Daigo Matsui might be described as Japan’s equivalent to John Hughes, the director of “The Breakfast Club,” “Ferris Bueller’s Day Off” and other classic films about American teens in the 1980s.
Like Hughes, Matsui finds comedy in his adolescent characters, beginning with his 2013 “Daily Lives of High School Boys,” but he is also sympathetic with their problems and schemes, however idiotic or impractical they may seem to adults. In the 2015 film, “Our Huff and Puff Journey,” for example, four high school girls pedal their commuter bikes from Kyushu to Tokyo to see their favorite band — disasters and adventures ensue.
Matsui’s latest, “#Handball Strive,” is both a typical coming-of-age story and a trendy social commentary, focusing on how a single photo on social media can instantly change its taker’s life, for better and worse. His teenage lead, Masao (Seishiro Kato), finds an old photo of himself playing handball that reminds him of happier days, before his life was upended by the powerful earthquakes that hit Kumamoto in 2016. He posts the image on Instagram and it goes viral, prompting Masao and a pal to begin staging handball photos and videos for social media, and even inventing a phony team.
“Social media is not something new for me,” Matsui says in an interview at his publicist’s Tokyo office. “I started making it a theme about five years ago with ‘Our Huff and Puff Journey’ and ‘Japanese Girls Never Die.’”
As for the effects of having friends and followers enthusiastically giving feedback at the click of a button, Matsui says, “Young people no longer trust expressions of support or encouragement they get on social media,” he says. “Or they regard them lightly, using (the comments) for their own purposes. But some feel harassed or freeze up when they are told to ‘ganbatte’ (try harder).”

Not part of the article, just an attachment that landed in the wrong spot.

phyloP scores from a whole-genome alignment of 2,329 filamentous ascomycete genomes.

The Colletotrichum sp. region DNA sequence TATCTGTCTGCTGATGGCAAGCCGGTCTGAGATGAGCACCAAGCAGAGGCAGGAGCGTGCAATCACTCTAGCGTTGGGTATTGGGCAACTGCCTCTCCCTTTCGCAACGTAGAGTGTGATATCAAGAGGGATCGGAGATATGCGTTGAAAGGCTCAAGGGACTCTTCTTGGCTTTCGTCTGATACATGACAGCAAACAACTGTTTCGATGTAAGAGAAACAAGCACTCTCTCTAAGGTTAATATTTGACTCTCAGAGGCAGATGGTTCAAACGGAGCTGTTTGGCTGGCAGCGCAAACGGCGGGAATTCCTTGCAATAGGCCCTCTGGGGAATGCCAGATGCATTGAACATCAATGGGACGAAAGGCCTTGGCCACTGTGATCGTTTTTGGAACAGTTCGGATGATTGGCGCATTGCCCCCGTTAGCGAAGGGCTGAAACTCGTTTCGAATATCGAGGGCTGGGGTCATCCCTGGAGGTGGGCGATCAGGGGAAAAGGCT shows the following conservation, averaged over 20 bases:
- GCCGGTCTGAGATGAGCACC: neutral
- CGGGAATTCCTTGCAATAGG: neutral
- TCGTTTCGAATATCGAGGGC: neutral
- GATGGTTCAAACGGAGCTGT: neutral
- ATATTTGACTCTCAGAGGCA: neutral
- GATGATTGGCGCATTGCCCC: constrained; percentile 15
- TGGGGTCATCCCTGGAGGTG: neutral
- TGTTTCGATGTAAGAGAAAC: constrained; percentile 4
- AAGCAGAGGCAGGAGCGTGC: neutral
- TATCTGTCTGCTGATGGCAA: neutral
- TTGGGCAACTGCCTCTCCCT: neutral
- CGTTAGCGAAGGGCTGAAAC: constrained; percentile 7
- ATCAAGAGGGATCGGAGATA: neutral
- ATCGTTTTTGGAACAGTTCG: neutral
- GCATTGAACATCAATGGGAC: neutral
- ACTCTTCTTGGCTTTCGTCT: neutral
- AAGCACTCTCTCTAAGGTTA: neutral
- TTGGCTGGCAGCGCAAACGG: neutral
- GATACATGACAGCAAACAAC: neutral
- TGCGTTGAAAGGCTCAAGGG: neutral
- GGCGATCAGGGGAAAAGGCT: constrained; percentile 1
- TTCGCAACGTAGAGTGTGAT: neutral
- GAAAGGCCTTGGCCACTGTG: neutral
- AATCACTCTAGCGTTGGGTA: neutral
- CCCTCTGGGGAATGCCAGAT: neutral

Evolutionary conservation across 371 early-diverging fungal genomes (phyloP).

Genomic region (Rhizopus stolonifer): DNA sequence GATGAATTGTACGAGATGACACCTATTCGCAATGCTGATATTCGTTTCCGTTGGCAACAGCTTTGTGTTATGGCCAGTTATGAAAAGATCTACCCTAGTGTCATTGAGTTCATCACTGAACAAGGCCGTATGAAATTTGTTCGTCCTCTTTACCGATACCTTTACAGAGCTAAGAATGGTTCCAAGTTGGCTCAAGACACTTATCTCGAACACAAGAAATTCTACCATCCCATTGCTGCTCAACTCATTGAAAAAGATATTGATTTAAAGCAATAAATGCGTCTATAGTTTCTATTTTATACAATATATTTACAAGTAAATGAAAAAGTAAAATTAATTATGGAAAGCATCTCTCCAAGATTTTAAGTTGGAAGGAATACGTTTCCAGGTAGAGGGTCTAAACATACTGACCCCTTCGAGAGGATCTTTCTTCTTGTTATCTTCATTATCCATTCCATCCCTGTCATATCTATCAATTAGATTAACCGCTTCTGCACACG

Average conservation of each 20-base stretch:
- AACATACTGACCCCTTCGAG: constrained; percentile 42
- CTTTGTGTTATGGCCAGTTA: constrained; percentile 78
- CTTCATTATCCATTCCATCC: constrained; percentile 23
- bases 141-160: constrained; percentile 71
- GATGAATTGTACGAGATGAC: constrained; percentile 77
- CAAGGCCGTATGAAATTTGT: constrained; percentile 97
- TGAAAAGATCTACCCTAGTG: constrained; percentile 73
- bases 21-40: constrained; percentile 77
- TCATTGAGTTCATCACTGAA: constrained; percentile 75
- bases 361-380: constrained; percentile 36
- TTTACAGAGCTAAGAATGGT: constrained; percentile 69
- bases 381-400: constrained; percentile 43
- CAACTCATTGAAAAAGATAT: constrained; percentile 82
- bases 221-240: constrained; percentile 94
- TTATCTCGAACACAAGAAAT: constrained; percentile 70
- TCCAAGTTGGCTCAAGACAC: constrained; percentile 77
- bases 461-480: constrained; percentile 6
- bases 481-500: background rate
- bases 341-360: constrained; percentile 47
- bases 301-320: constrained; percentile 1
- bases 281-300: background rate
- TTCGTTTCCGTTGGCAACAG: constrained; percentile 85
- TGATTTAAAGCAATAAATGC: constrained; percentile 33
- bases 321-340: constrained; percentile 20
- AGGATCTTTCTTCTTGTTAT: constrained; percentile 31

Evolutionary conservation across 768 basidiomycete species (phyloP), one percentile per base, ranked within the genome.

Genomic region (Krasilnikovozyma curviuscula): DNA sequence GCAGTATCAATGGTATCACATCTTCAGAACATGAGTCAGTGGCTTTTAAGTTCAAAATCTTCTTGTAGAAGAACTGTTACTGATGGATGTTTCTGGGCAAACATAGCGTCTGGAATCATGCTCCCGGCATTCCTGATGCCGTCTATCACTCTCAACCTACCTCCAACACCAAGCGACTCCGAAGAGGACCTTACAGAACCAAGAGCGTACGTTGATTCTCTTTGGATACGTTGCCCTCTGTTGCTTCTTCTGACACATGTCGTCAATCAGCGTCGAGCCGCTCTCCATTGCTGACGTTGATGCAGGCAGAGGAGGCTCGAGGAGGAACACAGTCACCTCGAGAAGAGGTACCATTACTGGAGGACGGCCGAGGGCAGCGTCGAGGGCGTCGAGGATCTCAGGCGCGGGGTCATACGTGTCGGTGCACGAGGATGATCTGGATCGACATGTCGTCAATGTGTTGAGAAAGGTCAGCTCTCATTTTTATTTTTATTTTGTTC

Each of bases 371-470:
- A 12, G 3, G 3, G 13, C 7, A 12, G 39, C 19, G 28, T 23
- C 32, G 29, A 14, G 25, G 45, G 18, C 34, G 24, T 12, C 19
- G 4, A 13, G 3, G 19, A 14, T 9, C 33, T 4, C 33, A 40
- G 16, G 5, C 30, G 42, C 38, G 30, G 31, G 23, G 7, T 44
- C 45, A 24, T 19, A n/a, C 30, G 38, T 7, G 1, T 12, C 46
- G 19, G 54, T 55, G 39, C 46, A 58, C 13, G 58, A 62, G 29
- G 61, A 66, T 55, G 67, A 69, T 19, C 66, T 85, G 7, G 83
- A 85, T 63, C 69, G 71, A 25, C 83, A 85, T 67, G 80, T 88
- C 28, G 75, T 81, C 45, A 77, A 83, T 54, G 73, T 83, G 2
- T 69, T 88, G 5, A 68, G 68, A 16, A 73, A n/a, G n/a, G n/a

While noting that Kumamoto is close to his native Fukuoka — both are cities on the Western island of Kyushu — Matsui says he didn’t use the Kumamoto earthquake as a subject to “express support because it was such a big disaster.”
“I want to show how those from outside (the region) supported everyone (in Kumamoto) three years earlier, when the disaster occurred, but have since lost interest, even though the local people have worked hard to recover,” he explains.
When Matsui went to Kumamoto to prepare for filming, he found the local reaction positive.
“They thought the film would be an interesting way to promote the city,” he says. “Looking at their situation from the outside you might imagine they have it tough, but people there are really strong.”
At the same time, Matsui didn’t want to treat his fictional Kumamoto teens as special merely because they had experienced the earthquake.
“I didn’t want to draw any distinction between them and ordinary teenagers,” he explains. “Their joy when they get a lot of support for their Instagram photos is a feeling that ordinary teens would have.”
Matsui admits he has something in common with his youthful male protagonists, whose Instagram-only team garners undeserved fame, while the girls’ handball squad at their high school practice seriously to win an actual tournament. “In my heart of hearts, I’m 10 years old,” he says with a grin. “Men don’t really become adults, do they? I’m 34 years old, but I still feel like a boy.”